Gulliford used all her strength to try to sit up so that she would not strike the pavement.
Rodriguez stopped briefly, then sped off again down Federal Street, with Gulliford still hanging from the side of the car. As they traveled down the narrow one-way street, an off-duty Treasury agent stepped out and got the car to stop again. Gulliford managed to free herself but landed near a front wheel. As Rodriguez sped off again, he ran over her arm, breaking her elbow.
Her father, Rick Gulliford, shudders when he thinks of what could have happened.
“He could have run over her head,” said Eileen Carey, a close family friend who helped raise Rikki Gulliford.
Rodriguez drove away that day and was not caught until more than two months later. Salem police Detective John Doyle and Sgt. William Jennings, who worked on the case, also attended yesterday’s hearing.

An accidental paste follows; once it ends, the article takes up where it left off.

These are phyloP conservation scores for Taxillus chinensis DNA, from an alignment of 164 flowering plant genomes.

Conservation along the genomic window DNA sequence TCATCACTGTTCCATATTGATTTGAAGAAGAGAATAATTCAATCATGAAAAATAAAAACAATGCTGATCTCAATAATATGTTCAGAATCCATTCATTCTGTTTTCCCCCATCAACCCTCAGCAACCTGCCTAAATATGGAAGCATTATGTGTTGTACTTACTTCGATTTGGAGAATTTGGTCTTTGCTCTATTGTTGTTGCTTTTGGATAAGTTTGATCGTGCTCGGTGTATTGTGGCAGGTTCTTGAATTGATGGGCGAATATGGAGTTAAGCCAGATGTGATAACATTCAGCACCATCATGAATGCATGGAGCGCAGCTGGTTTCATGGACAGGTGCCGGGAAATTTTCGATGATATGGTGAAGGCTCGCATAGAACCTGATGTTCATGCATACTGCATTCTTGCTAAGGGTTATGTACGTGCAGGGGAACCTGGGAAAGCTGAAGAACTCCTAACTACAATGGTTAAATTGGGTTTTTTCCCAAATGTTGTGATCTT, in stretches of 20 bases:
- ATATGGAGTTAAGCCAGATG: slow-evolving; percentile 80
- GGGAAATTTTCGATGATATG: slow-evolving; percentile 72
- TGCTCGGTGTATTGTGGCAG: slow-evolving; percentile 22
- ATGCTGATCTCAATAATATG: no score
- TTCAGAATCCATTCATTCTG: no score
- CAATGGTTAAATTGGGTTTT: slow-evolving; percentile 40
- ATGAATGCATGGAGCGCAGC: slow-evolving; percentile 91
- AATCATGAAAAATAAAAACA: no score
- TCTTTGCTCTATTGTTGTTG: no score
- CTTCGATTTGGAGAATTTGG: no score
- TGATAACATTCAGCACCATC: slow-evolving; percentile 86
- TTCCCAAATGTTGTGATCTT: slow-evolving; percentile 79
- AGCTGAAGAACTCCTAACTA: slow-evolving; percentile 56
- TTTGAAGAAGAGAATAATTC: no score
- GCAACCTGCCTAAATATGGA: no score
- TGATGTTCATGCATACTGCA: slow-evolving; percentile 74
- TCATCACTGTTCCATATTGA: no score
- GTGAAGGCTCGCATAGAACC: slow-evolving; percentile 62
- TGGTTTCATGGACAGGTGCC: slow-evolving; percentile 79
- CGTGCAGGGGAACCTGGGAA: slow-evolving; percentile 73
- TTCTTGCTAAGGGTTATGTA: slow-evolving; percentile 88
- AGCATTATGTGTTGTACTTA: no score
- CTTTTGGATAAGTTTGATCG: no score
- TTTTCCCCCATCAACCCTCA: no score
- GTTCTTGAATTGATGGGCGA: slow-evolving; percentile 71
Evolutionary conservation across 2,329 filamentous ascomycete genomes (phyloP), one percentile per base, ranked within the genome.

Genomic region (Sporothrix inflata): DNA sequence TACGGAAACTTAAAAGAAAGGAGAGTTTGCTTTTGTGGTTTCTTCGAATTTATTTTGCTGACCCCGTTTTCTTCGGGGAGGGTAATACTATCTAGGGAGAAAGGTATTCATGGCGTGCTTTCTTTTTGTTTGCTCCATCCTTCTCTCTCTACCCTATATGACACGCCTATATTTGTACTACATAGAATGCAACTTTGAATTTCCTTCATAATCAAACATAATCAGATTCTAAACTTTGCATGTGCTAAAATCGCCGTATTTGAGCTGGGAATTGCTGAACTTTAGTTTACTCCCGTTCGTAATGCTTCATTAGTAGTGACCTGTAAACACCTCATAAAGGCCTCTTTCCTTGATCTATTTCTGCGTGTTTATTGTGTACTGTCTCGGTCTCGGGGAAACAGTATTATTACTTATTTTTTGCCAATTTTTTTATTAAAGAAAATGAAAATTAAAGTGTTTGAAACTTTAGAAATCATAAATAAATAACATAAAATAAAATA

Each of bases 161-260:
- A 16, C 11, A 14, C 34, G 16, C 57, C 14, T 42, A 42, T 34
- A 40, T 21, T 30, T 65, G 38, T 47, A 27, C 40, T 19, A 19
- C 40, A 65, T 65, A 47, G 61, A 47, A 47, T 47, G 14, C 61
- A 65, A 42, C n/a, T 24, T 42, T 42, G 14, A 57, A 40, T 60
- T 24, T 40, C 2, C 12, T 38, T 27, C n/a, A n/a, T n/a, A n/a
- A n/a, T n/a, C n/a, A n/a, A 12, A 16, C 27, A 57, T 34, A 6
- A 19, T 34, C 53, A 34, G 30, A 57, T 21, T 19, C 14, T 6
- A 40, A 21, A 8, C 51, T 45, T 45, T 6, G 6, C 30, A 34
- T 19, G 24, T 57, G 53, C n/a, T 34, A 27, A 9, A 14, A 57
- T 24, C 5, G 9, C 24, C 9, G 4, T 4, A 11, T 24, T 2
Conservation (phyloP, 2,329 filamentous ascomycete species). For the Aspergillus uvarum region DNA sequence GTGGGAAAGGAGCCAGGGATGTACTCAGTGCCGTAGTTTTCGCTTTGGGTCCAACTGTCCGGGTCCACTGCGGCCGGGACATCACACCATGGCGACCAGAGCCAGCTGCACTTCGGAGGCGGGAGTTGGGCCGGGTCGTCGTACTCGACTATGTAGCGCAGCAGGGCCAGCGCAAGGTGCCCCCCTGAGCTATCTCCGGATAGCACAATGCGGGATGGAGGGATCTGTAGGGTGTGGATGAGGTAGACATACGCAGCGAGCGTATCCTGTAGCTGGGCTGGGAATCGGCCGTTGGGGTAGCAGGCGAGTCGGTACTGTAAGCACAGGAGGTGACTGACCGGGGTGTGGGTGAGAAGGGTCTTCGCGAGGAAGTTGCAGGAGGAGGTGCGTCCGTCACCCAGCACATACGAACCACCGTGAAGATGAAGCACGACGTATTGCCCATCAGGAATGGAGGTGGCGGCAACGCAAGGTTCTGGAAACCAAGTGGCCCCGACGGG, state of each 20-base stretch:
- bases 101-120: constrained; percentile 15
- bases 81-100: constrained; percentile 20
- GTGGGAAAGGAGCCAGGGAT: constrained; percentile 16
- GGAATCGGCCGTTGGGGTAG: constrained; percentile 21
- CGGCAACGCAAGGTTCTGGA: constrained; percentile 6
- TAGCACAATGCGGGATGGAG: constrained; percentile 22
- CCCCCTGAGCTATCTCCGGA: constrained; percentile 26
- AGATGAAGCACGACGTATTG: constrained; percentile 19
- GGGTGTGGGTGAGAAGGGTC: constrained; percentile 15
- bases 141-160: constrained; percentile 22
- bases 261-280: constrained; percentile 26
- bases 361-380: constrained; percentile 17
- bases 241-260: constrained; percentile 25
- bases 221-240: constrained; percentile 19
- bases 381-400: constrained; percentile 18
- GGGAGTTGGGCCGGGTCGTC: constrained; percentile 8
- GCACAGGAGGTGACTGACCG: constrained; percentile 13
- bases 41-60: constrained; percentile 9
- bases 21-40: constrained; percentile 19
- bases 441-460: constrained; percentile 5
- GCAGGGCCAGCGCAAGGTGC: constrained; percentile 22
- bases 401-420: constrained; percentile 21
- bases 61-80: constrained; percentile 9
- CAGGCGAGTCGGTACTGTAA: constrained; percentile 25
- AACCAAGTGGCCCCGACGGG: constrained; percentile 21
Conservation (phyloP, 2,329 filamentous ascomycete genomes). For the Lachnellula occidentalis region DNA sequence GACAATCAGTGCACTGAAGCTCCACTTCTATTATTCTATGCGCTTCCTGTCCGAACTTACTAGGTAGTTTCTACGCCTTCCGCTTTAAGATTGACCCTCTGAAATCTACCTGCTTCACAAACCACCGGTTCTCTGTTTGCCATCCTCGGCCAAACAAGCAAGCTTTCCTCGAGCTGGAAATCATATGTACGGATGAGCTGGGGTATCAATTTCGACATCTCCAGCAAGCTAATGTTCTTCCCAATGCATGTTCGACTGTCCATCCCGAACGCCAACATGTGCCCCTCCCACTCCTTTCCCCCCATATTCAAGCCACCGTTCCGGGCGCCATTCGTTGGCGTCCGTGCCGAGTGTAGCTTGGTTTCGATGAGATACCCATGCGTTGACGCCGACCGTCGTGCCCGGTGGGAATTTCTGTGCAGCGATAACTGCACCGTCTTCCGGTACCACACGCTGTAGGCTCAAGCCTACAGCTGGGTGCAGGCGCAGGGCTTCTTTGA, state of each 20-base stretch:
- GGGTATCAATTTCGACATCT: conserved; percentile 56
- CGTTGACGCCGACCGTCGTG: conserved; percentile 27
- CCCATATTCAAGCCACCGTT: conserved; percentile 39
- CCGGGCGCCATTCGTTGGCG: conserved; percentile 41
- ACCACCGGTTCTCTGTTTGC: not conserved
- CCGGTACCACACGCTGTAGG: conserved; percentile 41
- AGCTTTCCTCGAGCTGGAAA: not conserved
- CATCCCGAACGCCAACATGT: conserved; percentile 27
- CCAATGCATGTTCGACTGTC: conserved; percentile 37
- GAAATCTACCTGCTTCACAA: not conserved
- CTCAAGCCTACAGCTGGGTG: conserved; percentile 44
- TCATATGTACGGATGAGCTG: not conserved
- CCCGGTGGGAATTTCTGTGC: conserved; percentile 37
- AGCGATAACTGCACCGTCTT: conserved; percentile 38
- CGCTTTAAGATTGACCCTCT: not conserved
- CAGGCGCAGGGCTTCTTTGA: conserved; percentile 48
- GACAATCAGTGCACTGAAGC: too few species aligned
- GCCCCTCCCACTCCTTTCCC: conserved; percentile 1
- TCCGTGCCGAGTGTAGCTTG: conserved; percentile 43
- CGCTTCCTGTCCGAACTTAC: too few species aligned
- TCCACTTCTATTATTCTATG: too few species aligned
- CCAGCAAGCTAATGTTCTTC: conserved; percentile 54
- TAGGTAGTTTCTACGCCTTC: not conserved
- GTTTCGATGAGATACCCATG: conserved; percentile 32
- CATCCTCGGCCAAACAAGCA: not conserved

The sentence came after extensive negotiations.
Last fall, Rodriguez tried to offer a guilty plea to some of the charges in return for a short term in the house of correction; prosecutors wanted a longer state prison term, and a judge said he needed time to mull his decision. In the following months, Schmidt filed a motion to dismiss some charges, arguing that Rodriguez did not realize that he was dragging the young woman with his car.
“To say that this joint recommendation is the product of lengthy negotiations would truly be an understatement,” said Friedholm, the prosecutor, who urged Feeley to accept the deal, sparing Gulliford from having to testify.
Under the terms of the agreement, Rodriguez pleaded guilty to four charges: assault and battery with a dangerous weapon (the car), causing serious bodily injury; assault and battery with a dangerous weapon (the pavement); assault and battery; and driving after license suspension. He received the prison term for the first charge, along with concurrent jail terms on the assault and battery and driving after suspension counts.